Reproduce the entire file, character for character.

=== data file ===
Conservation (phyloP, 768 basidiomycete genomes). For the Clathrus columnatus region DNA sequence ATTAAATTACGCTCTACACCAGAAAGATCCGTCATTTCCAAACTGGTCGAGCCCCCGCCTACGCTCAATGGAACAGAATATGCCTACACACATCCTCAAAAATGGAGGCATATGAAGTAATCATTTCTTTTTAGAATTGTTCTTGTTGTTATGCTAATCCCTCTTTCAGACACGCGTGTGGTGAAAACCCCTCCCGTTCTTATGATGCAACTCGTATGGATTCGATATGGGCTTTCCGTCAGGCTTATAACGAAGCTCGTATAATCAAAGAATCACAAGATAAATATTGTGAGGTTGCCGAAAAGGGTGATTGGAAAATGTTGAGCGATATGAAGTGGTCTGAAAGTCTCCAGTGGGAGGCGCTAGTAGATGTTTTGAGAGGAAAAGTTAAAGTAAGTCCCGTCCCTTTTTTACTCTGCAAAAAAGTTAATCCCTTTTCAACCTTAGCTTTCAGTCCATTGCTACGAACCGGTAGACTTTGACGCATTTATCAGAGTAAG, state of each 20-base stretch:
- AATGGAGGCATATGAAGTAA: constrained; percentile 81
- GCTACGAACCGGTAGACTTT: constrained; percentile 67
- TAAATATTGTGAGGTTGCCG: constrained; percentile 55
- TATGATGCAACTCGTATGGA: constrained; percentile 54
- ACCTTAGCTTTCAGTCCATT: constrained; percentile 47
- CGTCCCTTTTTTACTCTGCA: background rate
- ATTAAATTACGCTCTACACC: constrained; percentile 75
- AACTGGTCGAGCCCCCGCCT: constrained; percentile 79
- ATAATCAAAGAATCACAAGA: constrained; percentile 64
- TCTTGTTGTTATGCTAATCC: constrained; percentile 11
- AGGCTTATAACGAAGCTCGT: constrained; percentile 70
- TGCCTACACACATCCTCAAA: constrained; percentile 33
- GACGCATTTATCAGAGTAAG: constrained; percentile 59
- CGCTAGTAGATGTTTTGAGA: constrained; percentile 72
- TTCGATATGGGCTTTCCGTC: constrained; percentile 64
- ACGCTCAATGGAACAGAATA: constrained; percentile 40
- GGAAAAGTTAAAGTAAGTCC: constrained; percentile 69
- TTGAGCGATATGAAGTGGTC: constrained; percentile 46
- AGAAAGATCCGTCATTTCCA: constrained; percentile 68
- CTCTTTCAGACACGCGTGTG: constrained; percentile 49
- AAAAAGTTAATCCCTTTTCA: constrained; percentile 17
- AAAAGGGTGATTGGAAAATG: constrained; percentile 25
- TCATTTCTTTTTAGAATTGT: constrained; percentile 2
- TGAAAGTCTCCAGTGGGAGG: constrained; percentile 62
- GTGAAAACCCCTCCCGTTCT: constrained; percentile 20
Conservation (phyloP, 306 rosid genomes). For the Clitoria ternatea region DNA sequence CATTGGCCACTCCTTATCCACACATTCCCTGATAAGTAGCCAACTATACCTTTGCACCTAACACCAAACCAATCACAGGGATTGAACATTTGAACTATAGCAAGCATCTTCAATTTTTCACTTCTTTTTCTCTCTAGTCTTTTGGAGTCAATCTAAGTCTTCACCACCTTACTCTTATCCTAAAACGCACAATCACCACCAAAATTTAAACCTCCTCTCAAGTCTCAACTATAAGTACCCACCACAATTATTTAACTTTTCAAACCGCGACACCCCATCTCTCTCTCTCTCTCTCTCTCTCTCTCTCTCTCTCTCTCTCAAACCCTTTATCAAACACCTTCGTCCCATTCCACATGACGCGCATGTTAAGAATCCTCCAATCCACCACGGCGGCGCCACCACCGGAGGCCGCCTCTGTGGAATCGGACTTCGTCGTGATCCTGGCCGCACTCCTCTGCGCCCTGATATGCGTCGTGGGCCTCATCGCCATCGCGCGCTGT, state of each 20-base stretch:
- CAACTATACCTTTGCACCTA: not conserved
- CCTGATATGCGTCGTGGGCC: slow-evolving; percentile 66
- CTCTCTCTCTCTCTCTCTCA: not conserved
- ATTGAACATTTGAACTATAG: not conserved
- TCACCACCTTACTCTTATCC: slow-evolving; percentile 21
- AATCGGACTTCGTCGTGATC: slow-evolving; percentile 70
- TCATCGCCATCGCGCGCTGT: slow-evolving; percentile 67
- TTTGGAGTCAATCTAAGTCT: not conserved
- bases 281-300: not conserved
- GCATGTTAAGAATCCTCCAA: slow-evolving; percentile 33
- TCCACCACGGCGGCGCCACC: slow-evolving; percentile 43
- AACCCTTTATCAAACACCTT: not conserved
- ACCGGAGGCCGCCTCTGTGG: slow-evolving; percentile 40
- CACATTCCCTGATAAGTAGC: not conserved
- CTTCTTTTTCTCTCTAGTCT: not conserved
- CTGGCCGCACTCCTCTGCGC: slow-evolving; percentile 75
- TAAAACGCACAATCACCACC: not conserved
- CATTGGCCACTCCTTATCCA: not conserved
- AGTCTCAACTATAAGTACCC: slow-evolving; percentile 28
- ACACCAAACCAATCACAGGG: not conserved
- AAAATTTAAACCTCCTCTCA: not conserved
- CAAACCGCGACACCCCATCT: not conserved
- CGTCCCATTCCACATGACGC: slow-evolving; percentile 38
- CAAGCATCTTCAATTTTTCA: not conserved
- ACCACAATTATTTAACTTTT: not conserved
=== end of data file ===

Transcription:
Conservation (phyloP, 768 basidiomycete genomes). For the Clathrus columnatus region DNA sequence ATTAAATTACGCTCTACACCAGAAAGATCCGTCATTTCCAAACTGGTCGAGCCCCCGCCTACGCTCAATGGAACAGAATATGCCTACACACATCCTCAAAAATGGAGGCATATGAAGTAATCATTTCTTTTTAGAATTGTTCTTGTTGTTATGCTAATCCCTCTTTCAGACACGCGTGTGGTGAAAACCCCTCCCGTTCTTATGATGCAACTCGTATGGATTCGATATGGGCTTTCCGTCAGGCTTATAACGAAGCTCGTATAATCAAAGAATCACAAGATAAATATTGTGAGGTTGCCGAAAAGGGTGATTGGAAAATGTTGAGCGATATGAAGTGGTCTGAAAGTCTCCAGTGGGAGGCGCTAGTAGATGTTTTGAGAGGAAAAGTTAAAGTAAGTCCCGTCCCTTTTTTACTCTGCAAAAAAGTTAATCCCTTTTCAACCTTAGCTTTCAGTCCATTGCTACGAACCGGTAGACTTTGACGCATTTATCAGAGTAAG, state of each 20-base stretch:
- AATGGAGGCATATGAAGTAA: constrained; percentile 81
- GCTACGAACCGGTAGACTTT: constrained; percentile 67
- TAAATATTGTGAGGTTGCCG: constrained; percentile 55
- TATGATGCAACTCGTATGGA: constrained; percentile 54
- ACCTTAGCTTTCAGTCCATT: constrained; percentile 47
- CGTCCCTTTTTTACTCTGCA: background rate
- ATTAAATTACGCTCTACACC: constrained; percentile 75
- AACTGGTCGAGCCCCCGCCT: constrained; percentile 79
- ATAATCAAAGAATCACAAGA: constrained; percentile 64
- TCTTGTTGTTATGCTAATCC: constrained; percentile 11
- AGGCTTATAACGAAGCTCGT: constrained; percentile 70
- TGCCTACACACATCCTCAAA: constrained; percentile 33
- GACGCATTTATCAGAGTAAG: constrained; percentile 59
- CGCTAGTAGATGTTTTGAGA: constrained; percentile 72
- TTCGATATGGGCTTTCCGTC: constrained; percentile 64
- ACGCTCAATGGAACAGAATA: constrained; percentile 40
- GGAAAAGTTAAAGTAAGTCC: constrained; percentile 69
- TTGAGCGATATGAAGTGGTC: constrained; percentile 46
- AGAAAGATCCGTCATTTCCA: constrained; percentile 68
- CTCTTTCAGACACGCGTGTG: constrained; percentile 49
- AAAAAGTTAATCCCTTTTCA: constrained; percentile 17
- AAAAGGGTGATTGGAAAATG: constrained; percentile 25
- TCATTTCTTTTTAGAATTGT: constrained; percentile 2
- TGAAAGTCTCCAGTGGGAGG: constrained; percentile 62
- GTGAAAACCCCTCCCGTTCT: constrained; percentile 20
Conservation (phyloP, 306 rosid genomes). For the Clitoria ternatea region DNA sequence CATTGGCCACTCCTTATCCACACATTCCCTGATAAGTAGCCAACTATACCTTTGCACCTAACACCAAACCAATCACAGGGATTGAACATTTGAACTATAGCAAGCATCTTCAATTTTTCACTTCTTTTTCTCTCTAGTCTTTTGGAGTCAATCTAAGTCTTCACCACCTTACTCTTATCCTAAAACGCACAATCACCACCAAAATTTAAACCTCCTCTCAAGTCTCAACTATAAGTACCCACCACAATTATTTAACTTTTCAAACCGCGACACCCCATCTCTCTCTCTCTCTCTCTCTCTCTCTCTCTCTCTCTCTCTCAAACCCTTTATCAAACACCTTCGTCCCATTCCACATGACGCGCATGTTAAGAATCCTCCAATCCACCACGGCGGCGCCACCACCGGAGGCCGCCTCTGTGGAATCGGACTTCGTCGTGATCCTGGCCGCACTCCTCTGCGCCCTGATATGCGTCGTGGGCCTCATCGCCATCGCGCGCTGT, state of each 20-base stretch:
- CAACTATACCTTTGCACCTA: not conserved
- CCTGATATGCGTCGTGGGCC: slow-evolving; percentile 66
- CTCTCTCTCTCTCTCTCTCA: not conserved
- ATTGAACATTTGAACTATAG: not conserved
- TCACCACCTTACTCTTATCC: slow-evolving; percentile 21
- AATCGGACTTCGTCGTGATC: slow-evolving; percentile 70
- TCATCGCCATCGCGCGCTGT: slow-evolving; percentile 67
- TTTGGAGTCAATCTAAGTCT: not conserved
- bases 281-300: not conserved
- GCATGTTAAGAATCCTCCAA: slow-evolving; percentile 33
- TCCACCACGGCGGCGCCACC: slow-evolving; percentile 43
- AACCCTTTATCAAACACCTT: not conserved
- ACCGGAGGCCGCCTCTGTGG: slow-evolving; percentile 40
- CACATTCCCTGATAAGTAGC: not conserved
- CTTCTTTTTCTCTCTAGTCT: not conserved
- CTGGCCGCACTCCTCTGCGC: slow-evolving; percentile 75
- TAAAACGCACAATCACCACC: not conserved
- CATTGGCCACTCCTTATCCA: not conserved
- AGTCTCAACTATAAGTACCC: slow-evolving; percentile 28
- ACACCAAACCAATCACAGGG: not conserved
- AAAATTTAAACCTCCTCTCA: not conserved
- CAAACCGCGACACCCCATCT: not conserved
- CGTCCCATTCCACATGACGC: slow-evolving; percentile 38
- CAAGCATCTTCAATTTTTCA: not conserved
- ACCACAATTATTTAACTTTT: not conserved